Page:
Most of us have wondered at one time or another how differently a particular situation or conversation might have turned out if we had only managed to say just the right thing.

But have you ever wondered how a moment could have been different if you’d have only remained quiet and listened more?

Billy Graham, who is retiring this year at the age of 86, had such an experience and he shared it with NBC reporter Brian Williams last month. The interview with the man who has arguably spoken to more people than any other person alive, revealed an event Graham still finds troubling – yet it wasn’t over something Graham had said, but over something he’d failed to hear.

In his own words from the NBC web site:
Rev. Graham: I had spoken at a breakfast and John Kennedy was sitting beside me. And he whispered to me, he said, “Will you ride back to the White House with me?” And I said, “You know, Mr. President,” I said, “I’m sick.” I said, “I have a fever and I don’t think I ought to ride in the car with you and go to the White House. Let me come over some other time.” And he smiled and he said, “OK.” And I have often wondered what did he want to talk about? And I never got that opportunity because he died a few months later. And that, to me, is a mystery that I would like cleared up when I get to heaven.

Usually when I think back on my previous conversations, I’ll busy myself rewriting the conversations in my head with all the words I wish I’d have said. Yet in Graham’s encounter, when he had the opportunity to privately say anything to the most powerful man in the free world, Graham only regrets missing an opportunity to hear the words of President Kennedy.

Thirteen years ago, I recall such a regret in my life. My father called me on the eve of his 65th birthday at 6:57 p.m. I know the time because Star Trek – The Next Generation came on at 7 p.m.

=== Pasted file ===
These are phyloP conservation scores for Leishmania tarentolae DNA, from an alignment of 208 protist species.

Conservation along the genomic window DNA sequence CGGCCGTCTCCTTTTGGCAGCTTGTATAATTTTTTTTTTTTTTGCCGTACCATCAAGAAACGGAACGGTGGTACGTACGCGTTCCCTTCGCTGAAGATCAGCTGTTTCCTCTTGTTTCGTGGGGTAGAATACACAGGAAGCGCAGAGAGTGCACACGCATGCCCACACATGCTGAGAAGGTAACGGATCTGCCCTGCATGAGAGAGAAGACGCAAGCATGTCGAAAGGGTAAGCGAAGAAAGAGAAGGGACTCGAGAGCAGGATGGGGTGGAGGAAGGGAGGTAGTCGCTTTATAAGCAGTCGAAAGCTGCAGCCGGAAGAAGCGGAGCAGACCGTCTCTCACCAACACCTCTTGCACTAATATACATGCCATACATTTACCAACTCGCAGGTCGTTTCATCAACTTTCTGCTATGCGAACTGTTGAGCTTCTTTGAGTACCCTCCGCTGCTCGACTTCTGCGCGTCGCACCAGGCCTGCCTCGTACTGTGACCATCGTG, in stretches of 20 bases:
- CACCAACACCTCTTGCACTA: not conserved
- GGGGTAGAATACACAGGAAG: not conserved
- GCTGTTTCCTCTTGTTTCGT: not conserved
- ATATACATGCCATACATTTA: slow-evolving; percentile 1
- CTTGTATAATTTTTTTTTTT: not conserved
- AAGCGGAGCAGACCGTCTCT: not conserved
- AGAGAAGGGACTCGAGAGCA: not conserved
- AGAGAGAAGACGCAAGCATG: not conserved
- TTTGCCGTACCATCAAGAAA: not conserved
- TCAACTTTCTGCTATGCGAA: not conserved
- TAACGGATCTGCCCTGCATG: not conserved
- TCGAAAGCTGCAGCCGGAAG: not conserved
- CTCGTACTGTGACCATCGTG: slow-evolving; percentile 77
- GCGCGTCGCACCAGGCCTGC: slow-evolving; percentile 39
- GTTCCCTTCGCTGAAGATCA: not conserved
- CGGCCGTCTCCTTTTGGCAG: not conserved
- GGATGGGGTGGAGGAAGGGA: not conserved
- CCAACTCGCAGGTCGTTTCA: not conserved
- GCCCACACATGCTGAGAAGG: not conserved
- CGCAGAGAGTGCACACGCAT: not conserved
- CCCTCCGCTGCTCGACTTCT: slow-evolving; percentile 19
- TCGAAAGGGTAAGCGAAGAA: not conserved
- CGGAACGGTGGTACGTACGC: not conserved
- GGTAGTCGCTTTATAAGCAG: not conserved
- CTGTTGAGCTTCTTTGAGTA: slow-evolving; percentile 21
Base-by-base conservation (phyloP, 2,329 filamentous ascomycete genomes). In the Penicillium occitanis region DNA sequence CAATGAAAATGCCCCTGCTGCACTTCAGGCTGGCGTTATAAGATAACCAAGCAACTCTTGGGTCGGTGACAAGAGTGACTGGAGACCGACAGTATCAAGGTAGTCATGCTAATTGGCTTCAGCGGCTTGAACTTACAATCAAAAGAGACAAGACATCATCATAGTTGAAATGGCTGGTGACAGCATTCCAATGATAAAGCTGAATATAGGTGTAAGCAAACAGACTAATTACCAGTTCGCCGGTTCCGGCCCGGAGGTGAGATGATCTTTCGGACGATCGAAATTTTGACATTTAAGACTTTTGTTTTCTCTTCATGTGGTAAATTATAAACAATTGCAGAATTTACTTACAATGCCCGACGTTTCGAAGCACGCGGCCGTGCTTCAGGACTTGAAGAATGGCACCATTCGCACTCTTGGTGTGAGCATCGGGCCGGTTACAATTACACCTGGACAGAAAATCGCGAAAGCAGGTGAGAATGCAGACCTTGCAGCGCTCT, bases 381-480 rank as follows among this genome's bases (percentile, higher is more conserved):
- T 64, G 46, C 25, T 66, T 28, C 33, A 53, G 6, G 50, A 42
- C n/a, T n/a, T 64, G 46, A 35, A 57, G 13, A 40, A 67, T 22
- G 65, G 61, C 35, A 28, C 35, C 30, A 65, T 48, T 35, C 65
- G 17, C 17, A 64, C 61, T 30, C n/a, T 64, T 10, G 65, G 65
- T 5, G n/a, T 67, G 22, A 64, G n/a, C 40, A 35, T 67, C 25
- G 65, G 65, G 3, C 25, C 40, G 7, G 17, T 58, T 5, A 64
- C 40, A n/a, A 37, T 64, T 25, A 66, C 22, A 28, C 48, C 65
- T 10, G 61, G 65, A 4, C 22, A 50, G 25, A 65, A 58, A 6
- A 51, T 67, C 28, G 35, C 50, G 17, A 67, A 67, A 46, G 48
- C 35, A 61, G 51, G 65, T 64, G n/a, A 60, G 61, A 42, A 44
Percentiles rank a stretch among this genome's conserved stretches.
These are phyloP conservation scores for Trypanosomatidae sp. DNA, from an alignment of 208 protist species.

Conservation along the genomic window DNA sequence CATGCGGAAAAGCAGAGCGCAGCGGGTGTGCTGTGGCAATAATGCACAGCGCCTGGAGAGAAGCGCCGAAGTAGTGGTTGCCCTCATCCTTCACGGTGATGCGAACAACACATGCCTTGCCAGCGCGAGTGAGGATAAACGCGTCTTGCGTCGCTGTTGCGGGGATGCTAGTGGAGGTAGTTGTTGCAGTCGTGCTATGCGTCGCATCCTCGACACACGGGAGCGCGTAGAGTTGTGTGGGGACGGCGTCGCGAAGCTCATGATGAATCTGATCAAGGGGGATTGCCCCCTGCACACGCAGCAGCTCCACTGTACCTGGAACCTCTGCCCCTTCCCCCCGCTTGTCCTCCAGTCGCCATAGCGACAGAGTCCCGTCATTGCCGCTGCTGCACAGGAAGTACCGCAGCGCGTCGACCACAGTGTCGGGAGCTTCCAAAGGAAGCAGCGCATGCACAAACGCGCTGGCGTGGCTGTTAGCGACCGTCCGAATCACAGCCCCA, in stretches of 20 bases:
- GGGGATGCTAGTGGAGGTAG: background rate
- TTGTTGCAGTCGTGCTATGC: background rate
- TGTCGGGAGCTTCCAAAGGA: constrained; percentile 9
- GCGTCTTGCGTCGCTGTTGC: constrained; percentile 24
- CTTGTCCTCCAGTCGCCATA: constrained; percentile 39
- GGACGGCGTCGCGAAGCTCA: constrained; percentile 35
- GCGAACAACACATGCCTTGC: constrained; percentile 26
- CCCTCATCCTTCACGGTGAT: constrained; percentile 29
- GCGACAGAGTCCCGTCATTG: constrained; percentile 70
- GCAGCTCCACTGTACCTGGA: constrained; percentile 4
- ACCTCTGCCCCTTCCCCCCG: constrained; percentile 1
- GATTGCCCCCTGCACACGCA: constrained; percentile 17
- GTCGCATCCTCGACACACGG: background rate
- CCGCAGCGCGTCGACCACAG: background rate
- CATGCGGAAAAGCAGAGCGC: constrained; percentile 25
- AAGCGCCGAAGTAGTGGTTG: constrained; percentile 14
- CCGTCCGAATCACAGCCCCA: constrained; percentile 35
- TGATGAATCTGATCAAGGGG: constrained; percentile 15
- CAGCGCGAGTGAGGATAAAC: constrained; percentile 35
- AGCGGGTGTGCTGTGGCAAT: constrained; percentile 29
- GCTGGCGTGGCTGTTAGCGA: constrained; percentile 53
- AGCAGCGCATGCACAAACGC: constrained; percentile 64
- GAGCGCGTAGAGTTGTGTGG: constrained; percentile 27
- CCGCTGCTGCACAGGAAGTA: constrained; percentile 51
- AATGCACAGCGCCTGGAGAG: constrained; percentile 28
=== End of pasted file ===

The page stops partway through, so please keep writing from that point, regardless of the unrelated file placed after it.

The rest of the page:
Yet as soon as I recognized his voice, I began wondering how I might engage him just long enough to satisfy his need for conversation, but short enough to see the Enterprise engage the latest alien threatening the universe.

6:59 p.m.: I asked him, what he was most looking forward to about his birthday? And he easily answered that he was hopeful about his new career in Real Estate. Good question. Good answer. Done.

7:02 p.m.: “Hey dad, can I call you back in an hour? I got something going on here.” (I guess you can call TV “something,” although I can’t tell you what.)

7:03 p.m. We said some quick goodbyes and I scrambled for the remote. I clicked on the TV – annoyed I’d missed the crucial introduction of the show.

36 hours later another phone call — it was my mom, her voice recalling my failed promise to return my dad’s call.

“Norris, you’re dad’s gone.”

“Where did he go?”

Lost in my own world I wasn’t hearing the euphemism. “Gone” was my mother’s way of telling me that my father died shortly after falling to sleep on the night of his birthday.

No regrets over what I said, but endless regrets over not taking the time to listen. What more might have he said? Was there more wisdom to share? He didn’t call often. Why had he called?

As Rev Graham pointed out, we won’t know the answers in this life. But with each recollection of that failed conversation, it becomes harder and harder to wait on heaven.

“If anyone has ears to hear, let him hear” (Matthew 11:15)